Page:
This is the annual observer’s guide published by the Royal Astronomical Society of Canada.
What I Liked
Each year, the Observer’s Guide is produced and sold to amateur and professional astronomers across North America, and those astronomers vary considerably in their capacity and interests. It’s hard to serve any “one group”, but as I am at the intro stage to the hobby, I’ll review from that perspective. Some highlights include:
List of observatories, star parties, planetaria (pp 11-14);
Observable satellites of the planets (pp 25-26);
Observing artificial satellites (p 38);
Overview of filters (pp 64-67);
Deep-sky observing hints by Alan Dyer (pp 85-87);
Lunar observing (pp 158-161);
The brightest stars (pp 274-283, 285); and,
The deep sky (pp 307-337).
Of course, it also has the key reference materials:
The Moon (pp 148-157);
The Sun (pp 184-193);
Dwarf and minor planets (pp 241-251); and,
Double and multiple stars (pp 291-294, 296-297).
And it has specific highlights for the year:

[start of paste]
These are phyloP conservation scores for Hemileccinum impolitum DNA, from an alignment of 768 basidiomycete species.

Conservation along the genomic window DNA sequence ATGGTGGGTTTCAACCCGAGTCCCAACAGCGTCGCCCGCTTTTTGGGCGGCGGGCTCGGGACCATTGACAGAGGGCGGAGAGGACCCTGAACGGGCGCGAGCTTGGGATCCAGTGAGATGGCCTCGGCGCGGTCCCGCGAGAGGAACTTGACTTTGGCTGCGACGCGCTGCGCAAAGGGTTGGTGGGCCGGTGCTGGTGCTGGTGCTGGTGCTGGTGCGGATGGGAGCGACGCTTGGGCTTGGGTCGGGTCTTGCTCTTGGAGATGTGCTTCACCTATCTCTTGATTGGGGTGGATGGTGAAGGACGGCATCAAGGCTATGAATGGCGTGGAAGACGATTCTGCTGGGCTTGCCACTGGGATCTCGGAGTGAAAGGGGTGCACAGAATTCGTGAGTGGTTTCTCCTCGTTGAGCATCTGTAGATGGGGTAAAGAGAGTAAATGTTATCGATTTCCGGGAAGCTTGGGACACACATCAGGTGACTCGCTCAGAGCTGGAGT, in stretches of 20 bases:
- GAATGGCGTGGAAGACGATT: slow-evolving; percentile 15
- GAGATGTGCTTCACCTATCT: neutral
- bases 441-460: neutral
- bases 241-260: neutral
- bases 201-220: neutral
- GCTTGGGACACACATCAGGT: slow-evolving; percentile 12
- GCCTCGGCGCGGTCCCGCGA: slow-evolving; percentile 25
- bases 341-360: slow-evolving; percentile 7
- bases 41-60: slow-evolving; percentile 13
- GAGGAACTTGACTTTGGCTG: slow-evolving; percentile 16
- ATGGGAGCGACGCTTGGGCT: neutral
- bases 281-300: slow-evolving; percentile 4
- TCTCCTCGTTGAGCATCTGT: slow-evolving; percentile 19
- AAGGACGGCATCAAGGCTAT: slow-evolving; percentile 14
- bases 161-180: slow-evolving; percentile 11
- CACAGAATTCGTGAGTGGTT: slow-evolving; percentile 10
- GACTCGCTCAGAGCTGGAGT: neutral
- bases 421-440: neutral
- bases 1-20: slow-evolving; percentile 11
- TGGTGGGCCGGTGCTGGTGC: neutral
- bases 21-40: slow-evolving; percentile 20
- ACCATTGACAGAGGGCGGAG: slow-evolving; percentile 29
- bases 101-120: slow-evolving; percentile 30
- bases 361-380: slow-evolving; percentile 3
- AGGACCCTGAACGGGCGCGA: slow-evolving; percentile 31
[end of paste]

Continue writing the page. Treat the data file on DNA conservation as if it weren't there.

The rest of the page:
The Sky month-by-month (pp 94-121);
Times of sunrise and sunset for 2019 (pp 205-207);
2019 transit of Mercury (pp 139-143);
The planets in 2019 (pp 211-229); and,
Comets in 2019 (p 264).
I’m happy too that some of the errors in URLs published last year have been corrected.
What I Didn’t Like
I still find the pages on telescope exit pupils (pp 50-53) to be incredibly dense. I keep meaning to find a more basic set of explanations online of it, but I never seem to get around to it. I would add the next section on magnification and contrast in deep sky observing (pp 54-57) as equally confusing. I have to believe that dense text can somehow be explained more easily to the newbie with some basic guidelines for common scopes and ages of users. Equally, I’m not thrilled with the astrophotography section (pp 91-93) which still lists the “big cameras” as best, in the same way that many photography websites ten years ago suggested that professionals would never go digital. There is an emerging market for people sharing prime shots they take with their smartphones — souvenir quality shots, not NASA shots — and it is almost completely ignored by the section (grudgingly it says “even cell phones”). I also find that the economic bias of last year towards higher-end binoculars and scopes continues. But those issues are mostly me just being picky — they aren’t enough to reduce the overall rating.
I received a copy of the guide as part of my annual membership in RASC.
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